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Review: The King's Daughter, by Penny Ingham


Pages: 317

Original date of publication: 2004 (as Lady of the Mercians)

My edition: 2010 (Cava Books)

Why I decided to read: it was recommended to be through Amazon UK

How I acquired my copy: Amazon UK, May 2010

The King’s Daughter is the story of Elflaede, daughter of Alfred the Great, King of Wessex during the late 9th century. Elflaede herself became a Queen in her own right, and became known as Lady of the Mercians through her marriage to Ethelred, King of Mercia. As she continued her father’s quest to keep the Viking invaders at bay, in this novel, she falls in love with the very person she’s not supposed to—Guthrun, a Viking himself.

I had to look up Alfred the Great and Elflaede up in order to get the full story of both, since I felt that the history got a little lost in the love story of Guthrun and Elflaede. I also wish that Alfred had been a greater presence in this book; although he was at the height of his powers at the time the book is set, I really didn’t feel the full weight of what a great leader he really was. Elflaede seems way to modern for the time period, and she’s pretty much always perfect. I kept waiting for her to make a mistake, or prove in some way that she was human, but I was disappointed.

All of the characters are either very, very bad or very, very good, which made them much less believable as people. What it all boils down to is that the Saxons are the good guys and the Vikings the bad, and none but Guthrun has any redeeming characteristics, either. Still, the book moves at a smooth pace and is well-written. However, although it’s only been a week since I finished reading this book, I had a hard time remembering the characters or the plot of this novel—never a good sign. I’m not sure I love the new title, either—there have to be at least half a dozen books out there called The King’s Daughter.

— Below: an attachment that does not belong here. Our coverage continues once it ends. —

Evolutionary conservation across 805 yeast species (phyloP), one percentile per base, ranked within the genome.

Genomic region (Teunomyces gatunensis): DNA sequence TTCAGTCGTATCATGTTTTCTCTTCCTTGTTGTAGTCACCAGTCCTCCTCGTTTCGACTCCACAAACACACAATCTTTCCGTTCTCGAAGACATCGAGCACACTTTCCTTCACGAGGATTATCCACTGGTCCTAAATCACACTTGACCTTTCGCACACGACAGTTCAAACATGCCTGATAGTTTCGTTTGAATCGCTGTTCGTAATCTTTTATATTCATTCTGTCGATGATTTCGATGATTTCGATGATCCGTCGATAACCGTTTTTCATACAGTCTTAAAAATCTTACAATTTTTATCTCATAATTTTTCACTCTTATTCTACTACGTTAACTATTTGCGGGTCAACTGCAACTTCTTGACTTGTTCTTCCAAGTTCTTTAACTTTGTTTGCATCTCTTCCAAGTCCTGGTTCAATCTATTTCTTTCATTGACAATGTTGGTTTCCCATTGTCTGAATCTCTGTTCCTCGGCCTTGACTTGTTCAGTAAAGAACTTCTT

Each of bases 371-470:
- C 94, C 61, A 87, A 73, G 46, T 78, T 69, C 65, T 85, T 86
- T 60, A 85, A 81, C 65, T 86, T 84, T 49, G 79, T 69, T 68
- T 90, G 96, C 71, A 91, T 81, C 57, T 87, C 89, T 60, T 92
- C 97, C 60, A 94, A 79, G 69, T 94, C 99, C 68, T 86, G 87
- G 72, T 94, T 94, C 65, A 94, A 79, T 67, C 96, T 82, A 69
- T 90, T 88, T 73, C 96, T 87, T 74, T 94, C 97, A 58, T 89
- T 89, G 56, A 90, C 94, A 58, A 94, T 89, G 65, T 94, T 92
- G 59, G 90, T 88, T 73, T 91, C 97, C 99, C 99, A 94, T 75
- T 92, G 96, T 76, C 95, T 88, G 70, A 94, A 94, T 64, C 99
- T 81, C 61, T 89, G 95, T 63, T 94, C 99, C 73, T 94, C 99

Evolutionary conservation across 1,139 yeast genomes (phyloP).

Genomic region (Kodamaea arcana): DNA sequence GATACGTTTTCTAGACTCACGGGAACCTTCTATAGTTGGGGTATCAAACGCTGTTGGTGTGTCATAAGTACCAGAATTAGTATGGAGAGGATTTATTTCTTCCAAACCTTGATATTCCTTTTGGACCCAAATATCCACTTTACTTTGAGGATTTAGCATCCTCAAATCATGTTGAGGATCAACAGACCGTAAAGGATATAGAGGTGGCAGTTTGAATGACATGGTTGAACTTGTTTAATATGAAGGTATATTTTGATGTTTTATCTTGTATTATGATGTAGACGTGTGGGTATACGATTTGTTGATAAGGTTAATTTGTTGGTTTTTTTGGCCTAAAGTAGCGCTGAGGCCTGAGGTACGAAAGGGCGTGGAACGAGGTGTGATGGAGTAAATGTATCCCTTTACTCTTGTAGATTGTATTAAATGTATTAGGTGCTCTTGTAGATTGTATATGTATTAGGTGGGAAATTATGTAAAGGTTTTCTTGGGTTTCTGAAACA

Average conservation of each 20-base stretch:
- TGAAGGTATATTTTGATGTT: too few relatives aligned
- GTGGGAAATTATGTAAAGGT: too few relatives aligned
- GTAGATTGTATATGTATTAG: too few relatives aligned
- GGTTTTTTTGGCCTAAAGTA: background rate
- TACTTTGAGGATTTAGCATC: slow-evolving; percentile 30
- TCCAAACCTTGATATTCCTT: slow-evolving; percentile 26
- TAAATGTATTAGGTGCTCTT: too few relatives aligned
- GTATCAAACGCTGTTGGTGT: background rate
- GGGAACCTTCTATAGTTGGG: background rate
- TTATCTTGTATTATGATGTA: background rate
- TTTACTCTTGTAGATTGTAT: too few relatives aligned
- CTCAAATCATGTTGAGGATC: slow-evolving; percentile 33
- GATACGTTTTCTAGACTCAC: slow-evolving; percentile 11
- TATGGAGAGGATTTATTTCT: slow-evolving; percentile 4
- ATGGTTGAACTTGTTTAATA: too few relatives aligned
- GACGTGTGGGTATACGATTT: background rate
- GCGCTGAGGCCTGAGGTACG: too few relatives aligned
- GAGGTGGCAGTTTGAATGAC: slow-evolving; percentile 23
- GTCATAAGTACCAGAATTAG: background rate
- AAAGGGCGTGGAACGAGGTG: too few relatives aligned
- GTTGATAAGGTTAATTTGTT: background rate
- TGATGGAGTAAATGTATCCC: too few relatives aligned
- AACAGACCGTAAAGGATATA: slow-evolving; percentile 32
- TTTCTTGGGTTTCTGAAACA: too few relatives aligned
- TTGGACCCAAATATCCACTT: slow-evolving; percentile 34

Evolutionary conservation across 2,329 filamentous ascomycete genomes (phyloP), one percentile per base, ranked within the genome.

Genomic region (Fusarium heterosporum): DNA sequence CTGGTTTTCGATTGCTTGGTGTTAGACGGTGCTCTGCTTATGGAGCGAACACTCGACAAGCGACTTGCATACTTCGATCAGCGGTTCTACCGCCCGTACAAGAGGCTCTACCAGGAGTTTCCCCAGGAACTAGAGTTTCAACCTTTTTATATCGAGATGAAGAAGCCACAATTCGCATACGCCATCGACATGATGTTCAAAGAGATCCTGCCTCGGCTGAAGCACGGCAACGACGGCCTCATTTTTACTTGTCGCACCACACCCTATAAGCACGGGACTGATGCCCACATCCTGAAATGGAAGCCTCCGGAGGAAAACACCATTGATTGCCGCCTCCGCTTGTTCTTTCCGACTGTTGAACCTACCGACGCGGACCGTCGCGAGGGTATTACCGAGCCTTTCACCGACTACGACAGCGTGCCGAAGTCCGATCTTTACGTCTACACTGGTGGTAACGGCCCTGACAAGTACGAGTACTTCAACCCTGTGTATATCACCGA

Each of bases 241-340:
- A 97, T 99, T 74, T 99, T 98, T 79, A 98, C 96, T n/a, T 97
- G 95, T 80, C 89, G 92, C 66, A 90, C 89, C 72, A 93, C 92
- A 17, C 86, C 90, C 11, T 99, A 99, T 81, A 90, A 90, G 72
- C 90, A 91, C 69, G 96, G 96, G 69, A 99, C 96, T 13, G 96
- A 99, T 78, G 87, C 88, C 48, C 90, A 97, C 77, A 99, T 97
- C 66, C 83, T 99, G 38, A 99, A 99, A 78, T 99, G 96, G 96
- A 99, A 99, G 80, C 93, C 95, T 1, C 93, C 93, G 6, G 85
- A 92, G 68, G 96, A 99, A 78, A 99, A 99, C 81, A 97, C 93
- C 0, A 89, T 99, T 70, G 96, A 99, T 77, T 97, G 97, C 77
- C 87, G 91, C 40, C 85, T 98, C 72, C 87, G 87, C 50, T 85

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2015 Reading

January
1. The Vanishing Witch, by Karen Maitland
2. Pride and Prejudice, by Jane Austen
3. Texts From Jane Eyre, by Mallory Ortberg
4. Brighton Rock, by Graham Green
5. Brat Farrar, by Josephine Tey
6. Eat, Pray, Love, by Elizabeth Gilbert
7. Anna Karenina, by Leo Tolstoy
8. A Movable Feast, by Ernest Hemingway
9. A Room of One's Own, by Virginia Woolf
10. Other Voices, Other Rooms, by Truman Capote
11. Maggie-Now, by Betty Smith

February
1. Middlemarch, by George Eliot
2. To Kill a Mockingbird, by Harper Lee
3. Nerdy, Shy, and Socially Inappropriate, by Cynthia Lee
4. Music For Chameleons, by Truman Capote
5. Peyton Place, by Grace Metalious
6. Unrequited, by Lisa Phillips
7. Brideshead Revisited, by Evelyn Waugh
8. A Lost Lady, by Willa Cather

March
1. Persuasion, by Jane Austen
2. Love With a Chance of Drowning, by Torre DeRoche
3. One Hundred Years of Solitude, by Gabriel Garcia Marquez
4. Miss Buncle's Book, by DE Stevenson
5. One Hundred Years of Solitude, by Gabriel Garc…